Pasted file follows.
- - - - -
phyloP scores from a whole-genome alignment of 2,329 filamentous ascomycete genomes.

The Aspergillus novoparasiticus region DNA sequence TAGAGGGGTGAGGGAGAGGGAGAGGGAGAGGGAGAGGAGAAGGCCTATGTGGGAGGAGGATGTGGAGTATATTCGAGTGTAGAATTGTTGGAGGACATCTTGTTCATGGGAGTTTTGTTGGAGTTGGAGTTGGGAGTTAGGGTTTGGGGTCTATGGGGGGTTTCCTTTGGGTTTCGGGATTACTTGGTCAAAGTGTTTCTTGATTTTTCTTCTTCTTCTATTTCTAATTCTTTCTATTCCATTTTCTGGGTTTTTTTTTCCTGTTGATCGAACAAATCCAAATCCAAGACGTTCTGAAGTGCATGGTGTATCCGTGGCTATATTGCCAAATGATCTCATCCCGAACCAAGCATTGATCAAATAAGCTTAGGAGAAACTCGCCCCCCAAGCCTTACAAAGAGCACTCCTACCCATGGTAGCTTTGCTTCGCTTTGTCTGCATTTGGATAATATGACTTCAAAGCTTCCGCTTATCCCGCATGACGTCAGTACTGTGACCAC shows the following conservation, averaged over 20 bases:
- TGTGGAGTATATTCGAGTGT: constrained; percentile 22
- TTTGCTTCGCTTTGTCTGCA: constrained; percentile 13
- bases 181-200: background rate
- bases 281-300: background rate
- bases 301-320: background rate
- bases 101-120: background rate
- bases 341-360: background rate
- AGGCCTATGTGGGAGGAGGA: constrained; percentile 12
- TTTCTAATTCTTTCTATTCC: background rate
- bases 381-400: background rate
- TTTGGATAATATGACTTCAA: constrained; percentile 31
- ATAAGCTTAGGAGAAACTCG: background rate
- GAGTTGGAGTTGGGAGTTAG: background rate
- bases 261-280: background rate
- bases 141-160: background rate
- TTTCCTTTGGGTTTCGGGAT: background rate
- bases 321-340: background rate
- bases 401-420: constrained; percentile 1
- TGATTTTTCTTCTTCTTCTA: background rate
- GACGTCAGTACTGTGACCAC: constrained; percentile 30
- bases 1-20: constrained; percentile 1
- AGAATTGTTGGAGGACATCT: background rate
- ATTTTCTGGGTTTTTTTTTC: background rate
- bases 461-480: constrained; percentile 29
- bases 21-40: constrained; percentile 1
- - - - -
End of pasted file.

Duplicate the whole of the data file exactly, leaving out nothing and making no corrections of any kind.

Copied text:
phyloP scores from a whole-genome alignment of 2,329 filamentous ascomycete genomes.

The Aspergillus novoparasiticus region DNA sequence TAGAGGGGTGAGGGAGAGGGAGAGGGAGAGGGAGAGGAGAAGGCCTATGTGGGAGGAGGATGTGGAGTATATTCGAGTGTAGAATTGTTGGAGGACATCTTGTTCATGGGAGTTTTGTTGGAGTTGGAGTTGGGAGTTAGGGTTTGGGGTCTATGGGGGGTTTCCTTTGGGTTTCGGGATTACTTGGTCAAAGTGTTTCTTGATTTTTCTTCTTCTTCTATTTCTAATTCTTTCTATTCCATTTTCTGGGTTTTTTTTTCCTGTTGATCGAACAAATCCAAATCCAAGACGTTCTGAAGTGCATGGTGTATCCGTGGCTATATTGCCAAATGATCTCATCCCGAACCAAGCATTGATCAAATAAGCTTAGGAGAAACTCGCCCCCCAAGCCTTACAAAGAGCACTCCTACCCATGGTAGCTTTGCTTCGCTTTGTCTGCATTTGGATAATATGACTTCAAAGCTTCCGCTTATCCCGCATGACGTCAGTACTGTGACCAC shows the following conservation, averaged over 20 bases:
- TGTGGAGTATATTCGAGTGT: constrained; percentile 22
- TTTGCTTCGCTTTGTCTGCA: constrained; percentile 13
- bases 181-200: background rate
- bases 281-300: background rate
- bases 301-320: background rate
- bases 101-120: background rate
- bases 341-360: background rate
- AGGCCTATGTGGGAGGAGGA: constrained; percentile 12
- TTTCTAATTCTTTCTATTCC: background rate
- bases 381-400: background rate
- TTTGGATAATATGACTTCAA: constrained; percentile 31
- ATAAGCTTAGGAGAAACTCG: background rate
- GAGTTGGAGTTGGGAGTTAG: background rate
- bases 261-280: background rate
- bases 141-160: background rate
- TTTCCTTTGGGTTTCGGGAT: background rate
- bases 321-340: background rate
- bases 401-420: constrained; percentile 1
- TGATTTTTCTTCTTCTTCTA: background rate
- GACGTCAGTACTGTGACCAC: constrained; percentile 30
- bases 1-20: constrained; percentile 1
- AGAATTGTTGGAGGACATCT: background rate
- ATTTTCTGGGTTTTTTTTTC: background rate
- bases 461-480: constrained; percentile 29
- bases 21-40: constrained; percentile 1